There’s a whole host of research showing that we spend more as it gets easier to spend – hence retailers’ enthusiasm to get us to switch from cheques to chip and pin to contactless cards. So if you’re really keen to stop impulse spending, carry cash. It feels more painful counting out coins and notes, it’s easier to see when you’re running out, and it’s harder to spend money if you don’t have it! 

Whether you visit a cash machine on the way to drinks after work, or split your monthly spending money into actual envelopes, it can help rein in impulse purchases.

Turn off 1 click ordering

On similar lines, turn off 1 click ordering on Amazon, and delete stored card details on websites. The extra effort of finding your card and typing in all the numbers might be just enough to make you think twice about impulse spending.

Swap to online supermarket shopping

Reckon we all know that food shopping on an empty stomach isn’t the best idea, as extra goodies get piled into the trolley. Turns out payday has the same affect, with extra treats and unusual items sneaking into the shopping.

One alternative is to try an online delivery. With online shopping, it’s easier to keep track of the total, and easier to take things in and out of your basket. Plus, less temptation from offers you’d wouldn’t even think of buying otherwise.

More on 80+ ways to save money on your food shopping

Unsubscribe from marketing emails

Do email offers send you on a spending spree? I regularly go through my email inbox hitting ‘unsubscribe’ on marketing emails. There will always be another sale, and another bargain. I’d rather spend when I choose, rather than when a company’s marketing department decides.

You can even use an app like to highlight marketing emails and unsubscribe from loads at the same time.

Unfriend, unfollow

If anyone you follow on social media is having a bad effect on your bank balance – unfollow! unfriend! 

Life is too short to scroll through feeds that make you feel dissatisfied or envious. In the Nationwide research, a big chunk of people, especially the younger generation, ‘fessed up that famous people affect how much they spend, and what they buy.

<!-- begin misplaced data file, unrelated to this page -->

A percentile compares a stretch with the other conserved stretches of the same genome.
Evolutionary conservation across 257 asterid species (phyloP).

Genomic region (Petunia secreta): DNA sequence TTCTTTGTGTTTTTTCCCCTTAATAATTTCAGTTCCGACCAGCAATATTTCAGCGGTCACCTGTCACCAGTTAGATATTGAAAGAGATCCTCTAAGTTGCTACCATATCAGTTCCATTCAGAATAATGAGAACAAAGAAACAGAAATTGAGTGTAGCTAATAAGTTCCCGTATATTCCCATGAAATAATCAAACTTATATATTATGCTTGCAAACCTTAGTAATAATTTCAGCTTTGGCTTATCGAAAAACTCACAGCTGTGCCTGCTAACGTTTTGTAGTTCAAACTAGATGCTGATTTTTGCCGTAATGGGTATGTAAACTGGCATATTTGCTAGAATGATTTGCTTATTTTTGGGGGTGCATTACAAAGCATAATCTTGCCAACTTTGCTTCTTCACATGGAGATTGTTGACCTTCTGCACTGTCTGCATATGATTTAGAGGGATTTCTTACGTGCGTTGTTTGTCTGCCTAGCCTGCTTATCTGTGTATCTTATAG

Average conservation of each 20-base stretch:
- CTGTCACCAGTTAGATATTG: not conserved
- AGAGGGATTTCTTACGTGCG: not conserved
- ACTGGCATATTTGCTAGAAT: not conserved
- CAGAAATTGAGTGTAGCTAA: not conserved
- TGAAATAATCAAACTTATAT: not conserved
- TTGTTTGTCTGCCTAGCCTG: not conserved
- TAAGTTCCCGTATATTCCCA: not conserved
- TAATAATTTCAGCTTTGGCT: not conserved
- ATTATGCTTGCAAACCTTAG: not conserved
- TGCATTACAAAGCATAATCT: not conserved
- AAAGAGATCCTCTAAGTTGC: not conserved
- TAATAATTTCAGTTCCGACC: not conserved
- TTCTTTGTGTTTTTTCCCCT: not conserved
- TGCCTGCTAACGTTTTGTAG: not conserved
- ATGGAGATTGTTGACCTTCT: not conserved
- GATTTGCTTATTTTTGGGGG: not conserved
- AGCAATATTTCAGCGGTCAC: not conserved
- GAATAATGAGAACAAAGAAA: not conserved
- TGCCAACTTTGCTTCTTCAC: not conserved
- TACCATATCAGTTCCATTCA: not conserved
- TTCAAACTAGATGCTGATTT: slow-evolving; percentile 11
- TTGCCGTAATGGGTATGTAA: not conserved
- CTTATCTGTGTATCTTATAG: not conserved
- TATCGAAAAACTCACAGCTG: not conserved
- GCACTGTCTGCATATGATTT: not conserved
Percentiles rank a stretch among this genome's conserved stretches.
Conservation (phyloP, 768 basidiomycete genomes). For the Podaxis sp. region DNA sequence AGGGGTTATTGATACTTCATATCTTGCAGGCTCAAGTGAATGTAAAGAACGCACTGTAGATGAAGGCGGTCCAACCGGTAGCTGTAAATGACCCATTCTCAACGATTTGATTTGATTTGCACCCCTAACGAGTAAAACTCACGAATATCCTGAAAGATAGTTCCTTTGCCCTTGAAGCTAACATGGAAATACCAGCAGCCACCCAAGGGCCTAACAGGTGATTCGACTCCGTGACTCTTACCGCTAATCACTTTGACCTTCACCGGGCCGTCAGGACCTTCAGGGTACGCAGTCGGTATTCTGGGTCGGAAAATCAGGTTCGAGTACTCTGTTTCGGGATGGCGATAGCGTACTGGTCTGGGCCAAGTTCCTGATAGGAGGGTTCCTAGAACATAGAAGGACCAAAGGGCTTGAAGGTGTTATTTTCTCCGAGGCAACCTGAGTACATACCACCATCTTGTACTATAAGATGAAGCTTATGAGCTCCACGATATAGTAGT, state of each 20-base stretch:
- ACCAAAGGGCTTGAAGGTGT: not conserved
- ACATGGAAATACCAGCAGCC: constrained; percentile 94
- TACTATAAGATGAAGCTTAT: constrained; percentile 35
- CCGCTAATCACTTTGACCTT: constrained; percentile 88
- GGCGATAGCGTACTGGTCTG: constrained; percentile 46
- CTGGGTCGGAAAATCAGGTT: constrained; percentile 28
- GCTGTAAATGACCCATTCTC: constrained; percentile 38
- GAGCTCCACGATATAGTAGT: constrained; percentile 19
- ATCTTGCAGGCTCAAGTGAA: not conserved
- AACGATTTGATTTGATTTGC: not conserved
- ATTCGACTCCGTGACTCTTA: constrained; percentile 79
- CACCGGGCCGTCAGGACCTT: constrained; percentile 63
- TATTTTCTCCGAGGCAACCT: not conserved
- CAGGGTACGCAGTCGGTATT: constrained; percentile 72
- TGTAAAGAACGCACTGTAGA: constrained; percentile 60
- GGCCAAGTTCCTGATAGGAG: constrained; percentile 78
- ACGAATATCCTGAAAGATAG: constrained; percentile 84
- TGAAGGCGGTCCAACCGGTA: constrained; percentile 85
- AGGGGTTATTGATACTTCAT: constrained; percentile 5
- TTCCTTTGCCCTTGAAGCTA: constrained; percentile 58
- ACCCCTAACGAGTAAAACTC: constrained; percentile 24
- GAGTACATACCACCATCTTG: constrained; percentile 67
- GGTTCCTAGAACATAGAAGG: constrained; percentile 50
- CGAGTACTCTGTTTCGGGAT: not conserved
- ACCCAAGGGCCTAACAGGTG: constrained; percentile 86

Just remember that other people might look like they are living it large – but you don’t really know if they can actually afford it, or it’s all based on a mountain of debt. You do you – and prune your feeds down to posts that raise a smile.

More on: What does being rich mean to you? 

Fess up to your friends

I reckon we don’t talk about money enough. If you’re feeling pressured to spend by friends – come out for a drink! come out for a meal! come out clothes shopping! – try talking about why you’d rather do something else.

Once when money was tight I explained I’d rather go to a less pricey restaurant. Turned out both my friends were also pretty short on cash, for assorted reasons. We ended up heading over to one friend’s house with some food, had a fab time catching up, and spent far less. Get creative about ways to spend time with your favourite people without spending a fortune.


Now – over to you. Are you an impulse shopper? What helps you to stop?

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  1. 13th October 2019 / 2:02 pm

    Great post – a lot of it comes down to willpower I think! Maybe a pill will be invented which curbs our spending urges! 🙂

    • Faith
      18th October 2019 / 8:36 am

      Yes a magic pill would certainly help!
      I do try to organise my spending on the assumption I don’t have any will power at all, hence deleting marketing emails, avoiding shopping website and steering clear of shops. Otherwise can be all too tempting.

  2. Eloise
    16th October 2019 / 5:24 pm

    Great advice here. I do the sums each payday and transfer a little more than I think I can afford to into my savings. On a good month, it all stays there but now and then I have to draw on it in the last week of the month but that’s ok. It works for me but it’s about finding the right way for the individual. I wish I’d been more disciplined when working full time. Back then I could afford to spend more freely but how I wish I’d been better at saving when I could have afforded to. Maybe now I’d be retired instead of resenting the fact that I still need to work (though fortunately only part time).

    • Faith
      18th October 2019 / 8:38 am

      Good plan about transferring savings straight after payday. Glad you’ve found an approach that works for you. I also wish I’d saved more when I was earning more, but try to remind myself there’s no point crying over spent money. I can only try to improve from here!